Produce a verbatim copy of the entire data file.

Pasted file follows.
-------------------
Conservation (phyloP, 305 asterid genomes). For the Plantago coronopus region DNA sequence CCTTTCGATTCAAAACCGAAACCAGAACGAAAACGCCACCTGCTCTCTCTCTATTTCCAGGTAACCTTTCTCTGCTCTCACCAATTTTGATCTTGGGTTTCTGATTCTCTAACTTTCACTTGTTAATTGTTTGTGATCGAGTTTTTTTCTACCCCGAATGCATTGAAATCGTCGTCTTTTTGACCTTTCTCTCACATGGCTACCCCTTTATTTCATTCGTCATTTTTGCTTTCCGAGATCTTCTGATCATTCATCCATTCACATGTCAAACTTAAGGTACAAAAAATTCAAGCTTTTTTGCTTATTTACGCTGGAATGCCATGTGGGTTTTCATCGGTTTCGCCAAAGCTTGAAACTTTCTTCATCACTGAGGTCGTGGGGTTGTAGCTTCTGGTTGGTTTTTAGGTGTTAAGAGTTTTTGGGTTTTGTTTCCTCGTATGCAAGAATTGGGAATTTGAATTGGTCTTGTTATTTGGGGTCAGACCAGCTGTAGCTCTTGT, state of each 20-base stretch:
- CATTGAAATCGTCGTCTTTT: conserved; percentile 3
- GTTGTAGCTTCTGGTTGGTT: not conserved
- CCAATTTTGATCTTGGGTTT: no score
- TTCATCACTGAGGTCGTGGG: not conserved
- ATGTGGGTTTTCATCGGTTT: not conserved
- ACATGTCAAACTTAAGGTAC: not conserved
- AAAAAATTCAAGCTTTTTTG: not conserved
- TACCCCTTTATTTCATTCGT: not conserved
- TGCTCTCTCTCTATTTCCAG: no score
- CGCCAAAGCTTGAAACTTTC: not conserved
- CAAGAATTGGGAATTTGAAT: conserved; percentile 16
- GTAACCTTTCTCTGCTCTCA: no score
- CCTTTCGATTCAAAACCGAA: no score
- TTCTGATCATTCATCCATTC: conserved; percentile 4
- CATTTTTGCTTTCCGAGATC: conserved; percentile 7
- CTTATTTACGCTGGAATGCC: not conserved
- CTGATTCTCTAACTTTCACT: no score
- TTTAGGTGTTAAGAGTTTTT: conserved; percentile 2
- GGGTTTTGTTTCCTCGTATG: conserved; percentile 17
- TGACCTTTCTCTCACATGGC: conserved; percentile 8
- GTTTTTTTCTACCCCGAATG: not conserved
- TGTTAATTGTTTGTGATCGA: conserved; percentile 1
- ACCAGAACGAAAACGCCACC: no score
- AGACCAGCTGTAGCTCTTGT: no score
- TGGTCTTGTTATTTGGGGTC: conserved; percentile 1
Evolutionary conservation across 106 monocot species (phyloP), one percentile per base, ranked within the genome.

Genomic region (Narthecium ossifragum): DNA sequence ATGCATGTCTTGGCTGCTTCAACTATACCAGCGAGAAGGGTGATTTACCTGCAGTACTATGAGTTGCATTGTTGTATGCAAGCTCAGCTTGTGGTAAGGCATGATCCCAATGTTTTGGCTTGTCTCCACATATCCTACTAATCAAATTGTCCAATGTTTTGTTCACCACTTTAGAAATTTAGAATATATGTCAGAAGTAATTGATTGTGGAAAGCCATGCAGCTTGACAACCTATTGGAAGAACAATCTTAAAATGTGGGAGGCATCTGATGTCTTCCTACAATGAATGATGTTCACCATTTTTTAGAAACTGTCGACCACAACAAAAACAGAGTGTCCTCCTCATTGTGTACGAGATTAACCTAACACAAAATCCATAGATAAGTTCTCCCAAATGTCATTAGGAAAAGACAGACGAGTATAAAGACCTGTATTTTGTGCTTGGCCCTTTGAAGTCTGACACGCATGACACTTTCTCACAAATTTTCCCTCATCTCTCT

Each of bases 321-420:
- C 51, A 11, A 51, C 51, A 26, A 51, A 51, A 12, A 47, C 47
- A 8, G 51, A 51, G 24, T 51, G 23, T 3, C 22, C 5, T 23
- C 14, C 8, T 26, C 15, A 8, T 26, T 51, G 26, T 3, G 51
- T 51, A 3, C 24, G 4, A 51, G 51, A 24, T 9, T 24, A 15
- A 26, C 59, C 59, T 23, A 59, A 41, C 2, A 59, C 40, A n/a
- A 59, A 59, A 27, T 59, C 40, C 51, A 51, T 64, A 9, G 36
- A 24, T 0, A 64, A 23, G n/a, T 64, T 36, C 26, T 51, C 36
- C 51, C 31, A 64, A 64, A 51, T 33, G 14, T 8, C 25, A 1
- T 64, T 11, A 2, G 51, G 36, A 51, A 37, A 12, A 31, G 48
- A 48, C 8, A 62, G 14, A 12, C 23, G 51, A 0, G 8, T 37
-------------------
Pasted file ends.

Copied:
Conservation (phyloP, 305 asterid genomes). For the Plantago coronopus region DNA sequence CCTTTCGATTCAAAACCGAAACCAGAACGAAAACGCCACCTGCTCTCTCTCTATTTCCAGGTAACCTTTCTCTGCTCTCACCAATTTTGATCTTGGGTTTCTGATTCTCTAACTTTCACTTGTTAATTGTTTGTGATCGAGTTTTTTTCTACCCCGAATGCATTGAAATCGTCGTCTTTTTGACCTTTCTCTCACATGGCTACCCCTTTATTTCATTCGTCATTTTTGCTTTCCGAGATCTTCTGATCATTCATCCATTCACATGTCAAACTTAAGGTACAAAAAATTCAAGCTTTTTTGCTTATTTACGCTGGAATGCCATGTGGGTTTTCATCGGTTTCGCCAAAGCTTGAAACTTTCTTCATCACTGAGGTCGTGGGGTTGTAGCTTCTGGTTGGTTTTTAGGTGTTAAGAGTTTTTGGGTTTTGTTTCCTCGTATGCAAGAATTGGGAATTTGAATTGGTCTTGTTATTTGGGGTCAGACCAGCTGTAGCTCTTGT, state of each 20-base stretch:
- CATTGAAATCGTCGTCTTTT: conserved; percentile 3
- GTTGTAGCTTCTGGTTGGTT: not conserved
- CCAATTTTGATCTTGGGTTT: no score
- TTCATCACTGAGGTCGTGGG: not conserved
- ATGTGGGTTTTCATCGGTTT: not conserved
- ACATGTCAAACTTAAGGTAC: not conserved
- AAAAAATTCAAGCTTTTTTG: not conserved
- TACCCCTTTATTTCATTCGT: not conserved
- TGCTCTCTCTCTATTTCCAG: no score
- CGCCAAAGCTTGAAACTTTC: not conserved
- CAAGAATTGGGAATTTGAAT: conserved; percentile 16
- GTAACCTTTCTCTGCTCTCA: no score
- CCTTTCGATTCAAAACCGAA: no score
- TTCTGATCATTCATCCATTC: conserved; percentile 4
- CATTTTTGCTTTCCGAGATC: conserved; percentile 7
- CTTATTTACGCTGGAATGCC: not conserved
- CTGATTCTCTAACTTTCACT: no score
- TTTAGGTGTTAAGAGTTTTT: conserved; percentile 2
- GGGTTTTGTTTCCTCGTATG: conserved; percentile 17
- TGACCTTTCTCTCACATGGC: conserved; percentile 8
- GTTTTTTTCTACCCCGAATG: not conserved
- TGTTAATTGTTTGTGATCGA: conserved; percentile 1
- ACCAGAACGAAAACGCCACC: no score
- AGACCAGCTGTAGCTCTTGT: no score
- TGGTCTTGTTATTTGGGGTC: conserved; percentile 1
Evolutionary conservation across 106 monocot species (phyloP), one percentile per base, ranked within the genome.

Genomic region (Narthecium ossifragum): DNA sequence ATGCATGTCTTGGCTGCTTCAACTATACCAGCGAGAAGGGTGATTTACCTGCAGTACTATGAGTTGCATTGTTGTATGCAAGCTCAGCTTGTGGTAAGGCATGATCCCAATGTTTTGGCTTGTCTCCACATATCCTACTAATCAAATTGTCCAATGTTTTGTTCACCACTTTAGAAATTTAGAATATATGTCAGAAGTAATTGATTGTGGAAAGCCATGCAGCTTGACAACCTATTGGAAGAACAATCTTAAAATGTGGGAGGCATCTGATGTCTTCCTACAATGAATGATGTTCACCATTTTTTAGAAACTGTCGACCACAACAAAAACAGAGTGTCCTCCTCATTGTGTACGAGATTAACCTAACACAAAATCCATAGATAAGTTCTCCCAAATGTCATTAGGAAAAGACAGACGAGTATAAAGACCTGTATTTTGTGCTTGGCCCTTTGAAGTCTGACACGCATGACACTTTCTCACAAATTTTCCCTCATCTCTCT

Each of bases 321-420:
- C 51, A 11, A 51, C 51, A 26, A 51, A 51, A 12, A 47, C 47
- A 8, G 51, A 51, G 24, T 51, G 23, T 3, C 22, C 5, T 23
- C 14, C 8, T 26, C 15, A 8, T 26, T 51, G 26, T 3, G 51
- T 51, A 3, C 24, G 4, A 51, G 51, A 24, T 9, T 24, A 15
- A 26, C 59, C 59, T 23, A 59, A 41, C 2, A 59, C 40, A n/a
- A 59, A 59, A 27, T 59, C 40, C 51, A 51, T 64, A 9, G 36
- A 24, T 0, A 64, A 23, G n/a, T 64, T 36, C 26, T 51, C 36
- C 51, C 31, A 64, A 64, A 51, T 33, G 14, T 8, C 25, A 1
- T 64, T 11, A 2, G 51, G 36, A 51, A 37, A 12, A 31, G 48
- A 48, C 8, A 62, G 14, A 12, C 23, G 51, A 0, G 8, T 37